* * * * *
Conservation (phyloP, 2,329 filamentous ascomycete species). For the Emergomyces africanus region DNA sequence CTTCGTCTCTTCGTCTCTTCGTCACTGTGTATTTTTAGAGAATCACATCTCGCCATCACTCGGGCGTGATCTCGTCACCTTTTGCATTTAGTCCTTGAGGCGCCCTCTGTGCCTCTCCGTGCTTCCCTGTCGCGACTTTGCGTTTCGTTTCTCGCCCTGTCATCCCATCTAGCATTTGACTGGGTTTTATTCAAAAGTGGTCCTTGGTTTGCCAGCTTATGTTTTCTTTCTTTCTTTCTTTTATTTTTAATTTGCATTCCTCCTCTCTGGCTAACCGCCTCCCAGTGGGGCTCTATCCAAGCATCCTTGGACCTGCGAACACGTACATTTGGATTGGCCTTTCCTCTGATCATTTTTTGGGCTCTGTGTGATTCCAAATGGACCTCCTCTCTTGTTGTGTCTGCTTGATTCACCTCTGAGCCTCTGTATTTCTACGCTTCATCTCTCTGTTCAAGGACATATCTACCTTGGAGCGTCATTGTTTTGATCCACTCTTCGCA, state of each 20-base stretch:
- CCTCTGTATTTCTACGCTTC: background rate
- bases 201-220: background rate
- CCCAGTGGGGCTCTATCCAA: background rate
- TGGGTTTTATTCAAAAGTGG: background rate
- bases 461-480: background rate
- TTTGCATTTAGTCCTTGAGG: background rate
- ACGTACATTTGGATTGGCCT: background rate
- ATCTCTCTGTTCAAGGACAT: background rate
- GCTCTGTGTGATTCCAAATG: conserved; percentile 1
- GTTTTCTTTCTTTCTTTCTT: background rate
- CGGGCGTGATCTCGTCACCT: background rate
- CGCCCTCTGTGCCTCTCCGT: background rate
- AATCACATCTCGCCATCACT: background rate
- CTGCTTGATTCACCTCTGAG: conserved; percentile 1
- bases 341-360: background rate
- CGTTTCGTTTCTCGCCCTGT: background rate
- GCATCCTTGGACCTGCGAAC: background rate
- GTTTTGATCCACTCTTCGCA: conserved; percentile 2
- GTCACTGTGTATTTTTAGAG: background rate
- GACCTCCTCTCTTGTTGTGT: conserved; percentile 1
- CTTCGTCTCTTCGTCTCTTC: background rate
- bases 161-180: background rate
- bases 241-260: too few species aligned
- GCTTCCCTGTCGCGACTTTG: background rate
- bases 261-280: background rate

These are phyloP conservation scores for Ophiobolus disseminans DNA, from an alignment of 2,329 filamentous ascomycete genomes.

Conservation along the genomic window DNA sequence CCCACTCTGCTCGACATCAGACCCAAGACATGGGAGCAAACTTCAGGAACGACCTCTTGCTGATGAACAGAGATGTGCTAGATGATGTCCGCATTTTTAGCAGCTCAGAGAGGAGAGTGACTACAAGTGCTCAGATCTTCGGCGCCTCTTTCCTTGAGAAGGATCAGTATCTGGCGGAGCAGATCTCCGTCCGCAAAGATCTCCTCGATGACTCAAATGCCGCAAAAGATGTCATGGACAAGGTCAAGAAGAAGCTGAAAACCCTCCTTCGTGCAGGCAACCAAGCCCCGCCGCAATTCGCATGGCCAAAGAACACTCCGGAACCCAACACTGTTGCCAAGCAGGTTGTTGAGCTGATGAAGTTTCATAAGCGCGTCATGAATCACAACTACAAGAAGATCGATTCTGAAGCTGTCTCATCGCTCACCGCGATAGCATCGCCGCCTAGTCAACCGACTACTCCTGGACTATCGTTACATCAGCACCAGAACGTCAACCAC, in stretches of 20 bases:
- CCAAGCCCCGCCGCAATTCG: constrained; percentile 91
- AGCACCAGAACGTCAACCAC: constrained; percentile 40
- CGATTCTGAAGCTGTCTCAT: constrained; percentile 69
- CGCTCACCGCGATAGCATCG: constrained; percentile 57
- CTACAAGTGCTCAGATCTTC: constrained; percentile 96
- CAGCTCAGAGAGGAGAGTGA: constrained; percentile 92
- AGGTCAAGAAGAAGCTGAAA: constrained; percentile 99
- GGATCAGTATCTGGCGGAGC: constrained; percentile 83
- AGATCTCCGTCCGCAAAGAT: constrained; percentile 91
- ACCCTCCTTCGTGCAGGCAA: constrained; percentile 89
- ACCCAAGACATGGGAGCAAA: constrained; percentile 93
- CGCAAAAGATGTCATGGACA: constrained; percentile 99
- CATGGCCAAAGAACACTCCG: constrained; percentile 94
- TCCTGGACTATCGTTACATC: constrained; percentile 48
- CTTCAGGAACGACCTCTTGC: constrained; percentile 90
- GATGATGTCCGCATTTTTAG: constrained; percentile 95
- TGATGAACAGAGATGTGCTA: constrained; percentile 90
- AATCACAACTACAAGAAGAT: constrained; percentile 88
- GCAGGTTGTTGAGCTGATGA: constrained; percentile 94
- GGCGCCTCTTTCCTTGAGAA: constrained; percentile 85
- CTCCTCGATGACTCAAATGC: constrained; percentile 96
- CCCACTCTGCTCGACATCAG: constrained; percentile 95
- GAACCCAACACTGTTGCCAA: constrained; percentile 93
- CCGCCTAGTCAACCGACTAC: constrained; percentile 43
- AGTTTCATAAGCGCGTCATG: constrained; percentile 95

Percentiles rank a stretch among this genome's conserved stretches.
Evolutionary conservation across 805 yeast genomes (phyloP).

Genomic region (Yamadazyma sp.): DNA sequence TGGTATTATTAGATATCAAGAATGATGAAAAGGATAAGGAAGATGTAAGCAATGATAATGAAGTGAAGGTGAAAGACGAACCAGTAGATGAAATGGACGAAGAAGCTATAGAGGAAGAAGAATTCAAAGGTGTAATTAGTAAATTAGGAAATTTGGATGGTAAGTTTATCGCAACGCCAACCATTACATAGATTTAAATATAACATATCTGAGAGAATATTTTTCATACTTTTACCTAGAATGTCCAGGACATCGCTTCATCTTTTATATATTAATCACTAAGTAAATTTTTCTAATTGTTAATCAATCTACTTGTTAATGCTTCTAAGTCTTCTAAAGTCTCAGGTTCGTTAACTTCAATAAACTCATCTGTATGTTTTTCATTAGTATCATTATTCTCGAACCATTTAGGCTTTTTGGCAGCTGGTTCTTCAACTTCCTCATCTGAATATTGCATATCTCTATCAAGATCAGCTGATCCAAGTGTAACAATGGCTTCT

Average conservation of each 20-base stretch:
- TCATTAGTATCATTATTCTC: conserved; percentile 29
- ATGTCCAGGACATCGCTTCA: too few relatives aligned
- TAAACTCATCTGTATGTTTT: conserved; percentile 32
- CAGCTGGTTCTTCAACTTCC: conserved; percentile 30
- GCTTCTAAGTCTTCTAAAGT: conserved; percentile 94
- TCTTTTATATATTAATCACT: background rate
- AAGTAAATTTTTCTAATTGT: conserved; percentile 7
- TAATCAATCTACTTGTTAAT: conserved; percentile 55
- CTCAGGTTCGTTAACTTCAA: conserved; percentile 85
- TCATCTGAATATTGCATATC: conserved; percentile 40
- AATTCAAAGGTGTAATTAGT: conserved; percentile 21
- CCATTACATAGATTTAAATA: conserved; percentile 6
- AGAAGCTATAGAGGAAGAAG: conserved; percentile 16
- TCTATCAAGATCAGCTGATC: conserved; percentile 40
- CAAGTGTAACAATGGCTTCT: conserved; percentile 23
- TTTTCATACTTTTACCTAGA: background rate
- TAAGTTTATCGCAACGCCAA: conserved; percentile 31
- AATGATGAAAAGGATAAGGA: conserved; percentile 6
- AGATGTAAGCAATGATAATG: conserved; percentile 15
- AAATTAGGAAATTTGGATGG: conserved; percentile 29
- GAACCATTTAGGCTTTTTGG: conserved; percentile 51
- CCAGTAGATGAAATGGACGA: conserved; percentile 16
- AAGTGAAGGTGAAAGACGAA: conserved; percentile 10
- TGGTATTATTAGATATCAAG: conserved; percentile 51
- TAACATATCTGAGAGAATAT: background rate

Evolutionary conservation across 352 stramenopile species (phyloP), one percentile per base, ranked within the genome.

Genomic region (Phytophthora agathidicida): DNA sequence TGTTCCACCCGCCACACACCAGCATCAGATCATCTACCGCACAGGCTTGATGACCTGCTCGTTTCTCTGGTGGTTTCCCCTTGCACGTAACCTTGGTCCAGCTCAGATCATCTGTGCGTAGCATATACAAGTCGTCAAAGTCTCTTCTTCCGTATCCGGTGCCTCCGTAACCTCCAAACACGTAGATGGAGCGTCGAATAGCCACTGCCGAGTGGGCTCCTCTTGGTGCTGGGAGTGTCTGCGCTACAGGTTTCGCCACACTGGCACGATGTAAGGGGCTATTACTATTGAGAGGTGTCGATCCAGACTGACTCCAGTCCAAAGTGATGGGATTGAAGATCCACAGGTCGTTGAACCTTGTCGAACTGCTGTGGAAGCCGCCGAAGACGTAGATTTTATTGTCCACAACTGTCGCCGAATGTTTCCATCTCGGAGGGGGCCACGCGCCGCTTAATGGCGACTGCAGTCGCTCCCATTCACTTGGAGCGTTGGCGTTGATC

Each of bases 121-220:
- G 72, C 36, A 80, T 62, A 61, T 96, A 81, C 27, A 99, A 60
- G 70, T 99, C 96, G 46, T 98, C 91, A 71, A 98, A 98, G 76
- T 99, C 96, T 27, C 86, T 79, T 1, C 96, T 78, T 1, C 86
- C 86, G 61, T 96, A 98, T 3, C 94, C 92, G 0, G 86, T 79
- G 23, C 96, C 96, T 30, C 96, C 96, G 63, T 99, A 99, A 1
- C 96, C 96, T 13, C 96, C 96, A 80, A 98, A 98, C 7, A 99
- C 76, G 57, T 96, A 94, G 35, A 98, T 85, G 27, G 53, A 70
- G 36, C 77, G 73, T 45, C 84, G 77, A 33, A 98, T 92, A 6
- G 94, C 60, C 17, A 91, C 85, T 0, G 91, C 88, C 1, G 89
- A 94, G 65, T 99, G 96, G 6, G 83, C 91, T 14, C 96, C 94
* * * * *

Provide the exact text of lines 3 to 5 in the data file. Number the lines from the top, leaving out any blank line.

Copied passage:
- bases 201-220: background rate
- CCCAGTGGGGCTCTATCCAA: background rate
- TGGGTTTTATTCAAAAGTGG: background rate